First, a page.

Date of Award


Document Type

Masters Thesis

Degree Name

M.A. in Anthropology

Organizational Unit

College of Arts Humanities and Social Sciences, Anthropology

First Advisor

Nicole Herzog

Second Advisor

Christina Kreps


Chinese immigrant miners, Collaboration, Industrial museum, Reflexive museology


The Gold Rush, which brought many new immigrant communities to the American West, made a permanent impact on American culture by prompting the development of many Western towns. However, the Chinese immigrant mining population in the Boise, Idaho area has had little museum representation despite the more than 300,000 Chinese people who emigrated to the US between the 1840s and 1880. To rectify this, the Idaho Museum of Mining and Geology (IMMG), in collaboration with members of the Payette National Forest, the Asian American Comparative Collection, Boise State University/US Army Corps of Engineers, and the University of Denver, developed an exhibit on the lives, histories, and contributions of Chinese immigrant miners who lived and worked in the Boise region. The exhibit opened at the IMMG in spring 2021. This thesis is a reflection on and analysis of that museum exhibition development process. It focuses on the collaborative work necessary to curate a humanities-focused exhibit in an industrial science museum. This thesis also explores the process of creating an exhibit during the COVID-19 pandemic, which started in March 2020 and has impacted almost every aspect of this research and project.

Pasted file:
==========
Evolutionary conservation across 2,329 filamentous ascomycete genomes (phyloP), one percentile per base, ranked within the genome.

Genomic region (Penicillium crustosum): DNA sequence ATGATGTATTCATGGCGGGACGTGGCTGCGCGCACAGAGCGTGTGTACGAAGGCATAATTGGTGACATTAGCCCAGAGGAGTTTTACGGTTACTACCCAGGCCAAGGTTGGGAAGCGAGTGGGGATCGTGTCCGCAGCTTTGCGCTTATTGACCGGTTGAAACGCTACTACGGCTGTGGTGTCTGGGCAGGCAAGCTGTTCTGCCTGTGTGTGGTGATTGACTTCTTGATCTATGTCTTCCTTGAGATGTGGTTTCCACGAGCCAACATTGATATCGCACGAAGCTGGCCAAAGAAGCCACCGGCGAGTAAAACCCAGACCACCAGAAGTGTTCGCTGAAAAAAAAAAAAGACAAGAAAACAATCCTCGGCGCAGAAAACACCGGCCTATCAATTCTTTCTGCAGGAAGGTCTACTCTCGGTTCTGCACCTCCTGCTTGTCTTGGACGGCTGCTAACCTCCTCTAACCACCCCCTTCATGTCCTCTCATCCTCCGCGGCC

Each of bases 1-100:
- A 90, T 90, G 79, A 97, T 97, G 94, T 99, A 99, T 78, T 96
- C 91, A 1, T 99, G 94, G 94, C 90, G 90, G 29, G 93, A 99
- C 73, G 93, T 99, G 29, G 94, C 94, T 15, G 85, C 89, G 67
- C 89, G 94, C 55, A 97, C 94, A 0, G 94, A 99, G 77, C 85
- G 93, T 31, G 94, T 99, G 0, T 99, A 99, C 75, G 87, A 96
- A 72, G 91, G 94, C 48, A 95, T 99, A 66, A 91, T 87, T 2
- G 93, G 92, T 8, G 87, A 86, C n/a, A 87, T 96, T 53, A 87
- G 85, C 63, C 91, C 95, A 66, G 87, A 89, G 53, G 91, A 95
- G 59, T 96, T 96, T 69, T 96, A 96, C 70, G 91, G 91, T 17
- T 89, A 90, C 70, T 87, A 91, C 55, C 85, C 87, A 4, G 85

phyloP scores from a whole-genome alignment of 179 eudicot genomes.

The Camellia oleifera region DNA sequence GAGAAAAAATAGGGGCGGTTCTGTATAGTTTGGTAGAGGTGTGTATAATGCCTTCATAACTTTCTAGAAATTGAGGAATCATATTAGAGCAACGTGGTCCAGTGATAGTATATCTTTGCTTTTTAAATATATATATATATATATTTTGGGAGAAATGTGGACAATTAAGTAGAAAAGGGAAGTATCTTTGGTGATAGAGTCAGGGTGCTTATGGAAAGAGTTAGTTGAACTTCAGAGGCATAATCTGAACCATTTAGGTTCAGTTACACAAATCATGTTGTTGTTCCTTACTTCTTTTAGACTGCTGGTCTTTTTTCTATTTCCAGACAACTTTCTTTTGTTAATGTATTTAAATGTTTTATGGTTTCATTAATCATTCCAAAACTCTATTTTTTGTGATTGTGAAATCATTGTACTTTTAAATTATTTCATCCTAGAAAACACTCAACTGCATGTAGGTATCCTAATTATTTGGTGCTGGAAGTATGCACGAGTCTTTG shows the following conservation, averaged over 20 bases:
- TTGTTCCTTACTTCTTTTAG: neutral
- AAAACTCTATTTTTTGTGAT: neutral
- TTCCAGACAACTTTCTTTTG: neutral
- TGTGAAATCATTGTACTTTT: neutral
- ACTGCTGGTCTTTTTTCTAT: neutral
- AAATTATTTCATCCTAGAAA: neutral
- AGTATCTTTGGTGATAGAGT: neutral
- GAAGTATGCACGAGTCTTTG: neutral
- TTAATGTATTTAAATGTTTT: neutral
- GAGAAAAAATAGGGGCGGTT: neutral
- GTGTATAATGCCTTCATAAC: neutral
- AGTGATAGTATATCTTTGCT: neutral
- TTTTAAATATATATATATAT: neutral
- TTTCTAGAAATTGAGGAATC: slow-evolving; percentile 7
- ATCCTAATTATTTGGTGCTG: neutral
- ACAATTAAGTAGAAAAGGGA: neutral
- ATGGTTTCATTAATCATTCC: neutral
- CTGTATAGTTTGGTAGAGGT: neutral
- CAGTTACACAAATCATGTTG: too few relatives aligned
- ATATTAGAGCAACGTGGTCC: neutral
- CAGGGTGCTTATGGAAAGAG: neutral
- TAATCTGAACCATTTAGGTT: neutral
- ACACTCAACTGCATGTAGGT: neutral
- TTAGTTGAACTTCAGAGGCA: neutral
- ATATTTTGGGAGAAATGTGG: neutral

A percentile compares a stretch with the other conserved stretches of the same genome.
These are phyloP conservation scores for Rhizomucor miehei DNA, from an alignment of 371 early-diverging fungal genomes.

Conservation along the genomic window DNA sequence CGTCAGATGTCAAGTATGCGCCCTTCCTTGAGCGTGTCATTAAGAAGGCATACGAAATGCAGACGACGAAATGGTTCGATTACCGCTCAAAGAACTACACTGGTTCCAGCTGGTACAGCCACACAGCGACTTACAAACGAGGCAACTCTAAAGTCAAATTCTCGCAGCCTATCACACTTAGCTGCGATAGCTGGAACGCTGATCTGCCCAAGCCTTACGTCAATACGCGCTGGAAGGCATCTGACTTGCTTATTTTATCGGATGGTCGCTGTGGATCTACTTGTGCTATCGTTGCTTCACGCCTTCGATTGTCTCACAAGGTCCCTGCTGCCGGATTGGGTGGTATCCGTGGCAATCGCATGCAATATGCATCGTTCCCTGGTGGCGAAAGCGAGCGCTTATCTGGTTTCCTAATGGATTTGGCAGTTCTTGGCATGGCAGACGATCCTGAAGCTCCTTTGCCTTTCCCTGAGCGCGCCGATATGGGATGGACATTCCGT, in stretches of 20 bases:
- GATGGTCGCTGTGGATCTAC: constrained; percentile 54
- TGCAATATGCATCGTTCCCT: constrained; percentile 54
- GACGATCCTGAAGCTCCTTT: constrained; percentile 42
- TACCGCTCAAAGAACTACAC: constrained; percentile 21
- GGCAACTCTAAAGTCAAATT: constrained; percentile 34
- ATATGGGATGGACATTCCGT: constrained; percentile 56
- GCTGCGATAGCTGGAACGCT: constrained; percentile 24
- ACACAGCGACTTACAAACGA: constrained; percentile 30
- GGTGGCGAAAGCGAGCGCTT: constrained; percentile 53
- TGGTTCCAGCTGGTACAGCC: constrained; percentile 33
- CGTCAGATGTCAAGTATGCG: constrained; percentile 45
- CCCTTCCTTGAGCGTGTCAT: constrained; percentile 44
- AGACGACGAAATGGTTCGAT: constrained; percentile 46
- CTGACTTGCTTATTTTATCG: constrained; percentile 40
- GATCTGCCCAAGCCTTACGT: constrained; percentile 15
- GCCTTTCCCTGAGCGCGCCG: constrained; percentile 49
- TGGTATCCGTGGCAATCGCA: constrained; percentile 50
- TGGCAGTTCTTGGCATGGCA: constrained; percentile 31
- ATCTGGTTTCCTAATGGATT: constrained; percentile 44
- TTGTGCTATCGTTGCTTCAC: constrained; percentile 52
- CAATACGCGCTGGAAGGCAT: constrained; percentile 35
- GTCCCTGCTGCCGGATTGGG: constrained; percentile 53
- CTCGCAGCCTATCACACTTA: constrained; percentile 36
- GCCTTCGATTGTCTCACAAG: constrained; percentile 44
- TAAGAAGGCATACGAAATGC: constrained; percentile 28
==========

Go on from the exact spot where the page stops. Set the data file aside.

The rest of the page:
Copyright Date


Copyright Statement / License for Reuse

All Rights Reserved
All Rights Reserved.

Publication Statement

Copyright is held by the author. User is responsible for all copyright compliance.

Rights Holder

Jordan Kathleen Bennett


Received from ProQuest

File Format



English (eng)


192 pgs

File Size

12.1 MB


Museum studies